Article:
Media outlets in New York have recently published data about teachers based on their students’ test scores, after a court forced the school system to release the information. I’m all for public access to information and the smart use of data, but I also know that numbers can be misinterpreted and misread. In this case, there’s a risk not only to teachers but also to students if we draw the wrong conclusions from these test results.
The emphasis on standardized testing, which has increased in the decade since No Child Left Behind was enacted, has already distorted public education. Parents have realized that the time spent preparing students for these tests, subjecting them to rote drills on a narrow curriculum, would be better used engaging students in a broader range of subjects. When the only thing that matters is a multiple choice test on math and reading, subjects like civics, foreign languages, art and sometimes even science get short shrift, and many students lose interest.
If teachers believe that they’ll be publicly judged on the basis of these tests and nothing else, we will only be upping the ante. Instead, we need to shuffle the deck and rethink how we evaluate teachers.
The old system of occasional classroom visits by a principal is clearly not working. Teachers want and need more feedback about what they are doing well, and where they can improve their practice. But test scores alone don’t provide that information, either.
A good teacher evaluation system might begin by examining evidence of a teacher's preparation, including lesson plans, class assignments and scoring protocols. Teachers might be asked to assemble a portfolio - including videos of classroom discussion and notes or messages from parents.
There could be frequent, independent and thorough observations to determine whether the teacher is meeting high standards for teaching the subject. Finally, we could look at evidence of student learning, including homework assignments, classroom tests, essays and projects.
Taken together, these elements would provide a far more detailed - and accurate - picture of teacher effectiveness than scores on a standardized test.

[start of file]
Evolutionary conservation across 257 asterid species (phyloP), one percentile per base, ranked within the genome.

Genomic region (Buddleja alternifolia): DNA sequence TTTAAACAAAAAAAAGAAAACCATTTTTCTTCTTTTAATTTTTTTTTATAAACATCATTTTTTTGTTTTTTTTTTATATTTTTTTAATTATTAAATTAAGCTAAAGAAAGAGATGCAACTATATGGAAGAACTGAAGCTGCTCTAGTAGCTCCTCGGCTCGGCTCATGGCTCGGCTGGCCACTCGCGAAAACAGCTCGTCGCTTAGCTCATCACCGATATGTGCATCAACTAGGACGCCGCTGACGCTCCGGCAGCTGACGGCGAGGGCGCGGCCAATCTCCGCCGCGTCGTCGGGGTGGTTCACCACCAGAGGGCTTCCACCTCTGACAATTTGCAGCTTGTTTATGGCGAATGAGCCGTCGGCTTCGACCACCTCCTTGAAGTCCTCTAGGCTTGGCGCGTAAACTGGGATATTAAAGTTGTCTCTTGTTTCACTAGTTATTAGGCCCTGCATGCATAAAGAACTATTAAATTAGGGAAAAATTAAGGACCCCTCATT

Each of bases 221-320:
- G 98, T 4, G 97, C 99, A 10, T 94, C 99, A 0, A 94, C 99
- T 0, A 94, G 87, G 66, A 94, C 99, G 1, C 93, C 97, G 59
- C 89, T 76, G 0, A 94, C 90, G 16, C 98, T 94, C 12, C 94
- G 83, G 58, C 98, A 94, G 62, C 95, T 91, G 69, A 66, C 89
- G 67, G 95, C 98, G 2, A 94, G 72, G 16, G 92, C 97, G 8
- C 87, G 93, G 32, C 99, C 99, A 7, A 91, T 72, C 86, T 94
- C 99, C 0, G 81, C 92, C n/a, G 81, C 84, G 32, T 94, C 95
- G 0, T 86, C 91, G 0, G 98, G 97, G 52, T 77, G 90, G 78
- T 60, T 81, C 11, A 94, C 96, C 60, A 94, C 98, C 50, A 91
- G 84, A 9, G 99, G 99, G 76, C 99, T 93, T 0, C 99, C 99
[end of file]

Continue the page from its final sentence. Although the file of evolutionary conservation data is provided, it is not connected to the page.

Teachers already give their best effort every day, often under extremely challenging circumstances. Those who have room for improvement would love to do so, but as Bill Gates recently pointed out, publicly shaming them “will not help them get better at their jobs or improve student learning.”
NYC parents have even spoken out, in one case calling the release of the teacher rankings “a form of intimidation at its best, and disrespectful treatment of dedicated professionals — many of whom are performing in difficult situations — at its worst.”
The fact is, there’s no easy solution that will help teachers develop in this complex profession. The work of a teacher involves many different tasks, from explaining content and inspiring students, to maintaining order in class.
Only an evaluation system that considers all these factors – as well as the diverse backgrounds of students – can provide teachers with the feedback they want and need to improve.
The good news is, a number of local teachers unions across the nation are collaborating with their districts to create such systems. It’s hard work, but our students deserve no less, because simplified and misleading rankings of teachers don’t serve their needs at all.
Dennis Van Roekel is President of the National Education Association and a 23-year teaching veteran. He is a longtime activist for children and public education. You can follow him on Twitter @NEAMedia and read his views on education issues of the day on his blog Angles on Education.
All statements and opinions expressed on this blog are those of the individual contributors, and not of the Bill & Melinda Gates Foundation or NBC News.